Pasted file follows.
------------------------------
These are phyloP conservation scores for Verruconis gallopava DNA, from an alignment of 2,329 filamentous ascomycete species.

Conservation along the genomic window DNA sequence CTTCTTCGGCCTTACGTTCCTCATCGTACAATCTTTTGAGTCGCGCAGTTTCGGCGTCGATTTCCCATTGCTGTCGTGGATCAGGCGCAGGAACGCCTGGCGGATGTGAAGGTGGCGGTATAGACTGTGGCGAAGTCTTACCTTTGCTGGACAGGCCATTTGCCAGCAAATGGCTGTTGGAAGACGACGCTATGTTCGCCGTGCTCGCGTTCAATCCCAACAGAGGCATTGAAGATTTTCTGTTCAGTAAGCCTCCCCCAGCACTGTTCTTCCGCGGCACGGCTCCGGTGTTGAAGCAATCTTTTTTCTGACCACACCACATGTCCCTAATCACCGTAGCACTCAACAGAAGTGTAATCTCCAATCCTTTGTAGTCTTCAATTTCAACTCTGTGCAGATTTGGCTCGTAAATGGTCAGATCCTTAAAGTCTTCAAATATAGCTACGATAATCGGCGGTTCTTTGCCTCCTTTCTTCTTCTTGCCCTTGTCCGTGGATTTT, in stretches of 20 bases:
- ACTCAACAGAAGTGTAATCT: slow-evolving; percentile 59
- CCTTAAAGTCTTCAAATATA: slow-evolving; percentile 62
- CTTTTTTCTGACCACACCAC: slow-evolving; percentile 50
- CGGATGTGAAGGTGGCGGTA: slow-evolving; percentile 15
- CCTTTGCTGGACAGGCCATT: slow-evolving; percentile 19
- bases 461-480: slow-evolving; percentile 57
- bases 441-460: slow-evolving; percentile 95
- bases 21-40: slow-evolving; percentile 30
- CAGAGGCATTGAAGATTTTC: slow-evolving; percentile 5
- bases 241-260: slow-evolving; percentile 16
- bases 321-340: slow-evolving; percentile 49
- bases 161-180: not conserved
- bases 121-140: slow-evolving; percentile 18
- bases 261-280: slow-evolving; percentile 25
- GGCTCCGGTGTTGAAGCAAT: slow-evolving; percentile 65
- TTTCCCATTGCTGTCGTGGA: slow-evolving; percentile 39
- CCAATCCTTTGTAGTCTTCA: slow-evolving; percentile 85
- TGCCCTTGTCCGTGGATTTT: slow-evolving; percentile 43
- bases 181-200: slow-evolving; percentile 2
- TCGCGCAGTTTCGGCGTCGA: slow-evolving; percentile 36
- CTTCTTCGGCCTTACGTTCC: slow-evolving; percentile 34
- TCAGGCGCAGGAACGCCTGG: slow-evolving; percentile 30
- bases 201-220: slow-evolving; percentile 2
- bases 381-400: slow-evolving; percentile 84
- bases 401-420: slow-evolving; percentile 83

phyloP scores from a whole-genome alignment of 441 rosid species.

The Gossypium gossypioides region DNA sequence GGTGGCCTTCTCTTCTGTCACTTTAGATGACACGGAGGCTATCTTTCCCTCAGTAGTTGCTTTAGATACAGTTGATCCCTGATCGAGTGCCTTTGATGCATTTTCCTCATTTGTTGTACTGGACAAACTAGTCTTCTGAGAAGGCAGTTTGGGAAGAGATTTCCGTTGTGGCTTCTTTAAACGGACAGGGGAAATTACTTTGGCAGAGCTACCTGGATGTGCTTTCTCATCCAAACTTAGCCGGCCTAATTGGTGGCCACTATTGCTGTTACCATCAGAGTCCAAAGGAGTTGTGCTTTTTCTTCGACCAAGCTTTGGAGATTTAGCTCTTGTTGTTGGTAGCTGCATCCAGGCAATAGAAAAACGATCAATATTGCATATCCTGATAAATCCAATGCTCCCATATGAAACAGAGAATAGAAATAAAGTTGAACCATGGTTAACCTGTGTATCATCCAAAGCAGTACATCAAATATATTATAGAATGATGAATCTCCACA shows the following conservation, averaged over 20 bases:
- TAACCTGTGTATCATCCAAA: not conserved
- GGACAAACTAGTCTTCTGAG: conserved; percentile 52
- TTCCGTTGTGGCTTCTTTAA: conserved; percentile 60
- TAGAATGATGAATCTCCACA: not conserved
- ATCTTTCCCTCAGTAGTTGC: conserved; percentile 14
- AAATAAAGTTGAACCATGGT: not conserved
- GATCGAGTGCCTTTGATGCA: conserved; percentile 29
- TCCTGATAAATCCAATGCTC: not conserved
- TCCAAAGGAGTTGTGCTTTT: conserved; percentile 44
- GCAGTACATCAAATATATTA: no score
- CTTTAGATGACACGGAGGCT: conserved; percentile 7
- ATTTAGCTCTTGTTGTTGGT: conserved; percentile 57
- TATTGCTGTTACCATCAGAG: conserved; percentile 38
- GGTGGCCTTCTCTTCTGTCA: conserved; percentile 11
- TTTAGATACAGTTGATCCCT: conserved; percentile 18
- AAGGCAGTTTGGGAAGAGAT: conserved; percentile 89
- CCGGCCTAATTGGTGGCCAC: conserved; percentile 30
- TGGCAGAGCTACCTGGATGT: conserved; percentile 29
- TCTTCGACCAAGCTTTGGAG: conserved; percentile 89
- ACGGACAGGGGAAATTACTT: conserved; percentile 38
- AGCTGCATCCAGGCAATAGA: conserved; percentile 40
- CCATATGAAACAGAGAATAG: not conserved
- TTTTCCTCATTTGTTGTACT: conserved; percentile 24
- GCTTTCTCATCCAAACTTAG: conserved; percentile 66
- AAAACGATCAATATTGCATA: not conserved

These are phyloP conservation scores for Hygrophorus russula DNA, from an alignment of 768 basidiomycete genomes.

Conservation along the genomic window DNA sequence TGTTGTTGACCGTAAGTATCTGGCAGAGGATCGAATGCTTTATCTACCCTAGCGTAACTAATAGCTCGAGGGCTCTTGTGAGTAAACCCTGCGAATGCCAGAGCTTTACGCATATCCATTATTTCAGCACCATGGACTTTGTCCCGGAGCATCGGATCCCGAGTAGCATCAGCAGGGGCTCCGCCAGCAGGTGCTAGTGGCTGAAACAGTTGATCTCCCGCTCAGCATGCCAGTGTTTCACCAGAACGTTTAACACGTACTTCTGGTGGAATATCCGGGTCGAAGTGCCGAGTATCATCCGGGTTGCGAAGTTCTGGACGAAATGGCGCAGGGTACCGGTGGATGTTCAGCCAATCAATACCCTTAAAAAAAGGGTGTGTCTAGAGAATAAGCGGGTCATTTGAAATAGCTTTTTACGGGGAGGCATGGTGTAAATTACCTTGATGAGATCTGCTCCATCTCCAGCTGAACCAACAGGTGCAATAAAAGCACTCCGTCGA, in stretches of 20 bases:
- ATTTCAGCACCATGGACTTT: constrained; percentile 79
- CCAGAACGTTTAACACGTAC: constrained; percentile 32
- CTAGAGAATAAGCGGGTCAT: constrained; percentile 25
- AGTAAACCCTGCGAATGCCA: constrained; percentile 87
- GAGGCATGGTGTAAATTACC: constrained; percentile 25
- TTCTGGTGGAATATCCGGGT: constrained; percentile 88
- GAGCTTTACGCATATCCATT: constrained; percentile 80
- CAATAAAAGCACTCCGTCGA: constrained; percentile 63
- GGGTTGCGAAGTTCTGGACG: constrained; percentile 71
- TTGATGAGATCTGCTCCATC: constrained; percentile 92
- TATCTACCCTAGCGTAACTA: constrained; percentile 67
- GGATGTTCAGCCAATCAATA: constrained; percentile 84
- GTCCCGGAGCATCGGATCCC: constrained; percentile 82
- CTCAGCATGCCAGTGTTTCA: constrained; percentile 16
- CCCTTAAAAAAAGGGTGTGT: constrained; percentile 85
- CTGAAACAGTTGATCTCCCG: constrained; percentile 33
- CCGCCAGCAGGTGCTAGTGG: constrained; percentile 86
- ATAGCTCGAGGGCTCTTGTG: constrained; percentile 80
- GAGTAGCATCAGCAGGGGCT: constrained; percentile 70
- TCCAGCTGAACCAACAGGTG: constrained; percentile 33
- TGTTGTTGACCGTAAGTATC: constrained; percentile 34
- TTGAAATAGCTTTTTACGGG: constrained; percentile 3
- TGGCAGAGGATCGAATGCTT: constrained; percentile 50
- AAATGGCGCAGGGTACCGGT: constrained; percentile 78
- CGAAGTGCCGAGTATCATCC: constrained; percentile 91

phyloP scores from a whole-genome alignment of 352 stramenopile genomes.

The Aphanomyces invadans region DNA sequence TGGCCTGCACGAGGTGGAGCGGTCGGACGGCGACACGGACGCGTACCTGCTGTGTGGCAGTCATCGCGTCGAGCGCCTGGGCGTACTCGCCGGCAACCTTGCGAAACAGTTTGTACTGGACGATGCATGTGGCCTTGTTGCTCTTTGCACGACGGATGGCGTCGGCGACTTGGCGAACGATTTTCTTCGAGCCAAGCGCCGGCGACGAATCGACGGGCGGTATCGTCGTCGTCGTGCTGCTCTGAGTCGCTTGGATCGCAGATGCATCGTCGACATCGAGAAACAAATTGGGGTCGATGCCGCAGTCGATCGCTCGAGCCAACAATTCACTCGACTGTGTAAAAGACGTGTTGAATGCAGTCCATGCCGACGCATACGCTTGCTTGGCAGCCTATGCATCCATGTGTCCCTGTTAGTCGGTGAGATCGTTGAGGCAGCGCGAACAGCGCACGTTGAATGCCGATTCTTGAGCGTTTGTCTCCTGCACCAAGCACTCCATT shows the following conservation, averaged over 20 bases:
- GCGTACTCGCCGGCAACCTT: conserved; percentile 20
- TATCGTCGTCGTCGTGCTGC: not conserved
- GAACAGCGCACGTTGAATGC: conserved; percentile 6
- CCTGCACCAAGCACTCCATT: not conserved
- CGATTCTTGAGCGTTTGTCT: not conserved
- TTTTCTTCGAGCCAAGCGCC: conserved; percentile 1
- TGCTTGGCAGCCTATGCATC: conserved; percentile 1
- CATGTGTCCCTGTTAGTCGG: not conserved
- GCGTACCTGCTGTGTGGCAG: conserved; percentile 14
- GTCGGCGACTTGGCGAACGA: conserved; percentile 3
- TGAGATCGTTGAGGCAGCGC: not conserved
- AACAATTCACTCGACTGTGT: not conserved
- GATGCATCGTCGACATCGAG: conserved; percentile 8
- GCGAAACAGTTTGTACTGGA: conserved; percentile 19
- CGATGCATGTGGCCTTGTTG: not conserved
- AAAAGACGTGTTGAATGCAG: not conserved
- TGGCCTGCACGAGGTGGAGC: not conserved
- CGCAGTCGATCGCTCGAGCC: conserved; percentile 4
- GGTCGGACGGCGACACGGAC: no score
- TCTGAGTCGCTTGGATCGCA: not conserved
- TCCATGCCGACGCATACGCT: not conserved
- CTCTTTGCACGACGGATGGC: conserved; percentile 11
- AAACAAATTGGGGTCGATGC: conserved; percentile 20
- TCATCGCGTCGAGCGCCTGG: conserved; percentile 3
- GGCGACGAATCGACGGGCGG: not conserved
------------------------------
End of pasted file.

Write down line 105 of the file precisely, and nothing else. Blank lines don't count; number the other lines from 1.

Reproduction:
- CTCTTTGCACGACGGATGGC: conserved; percentile 11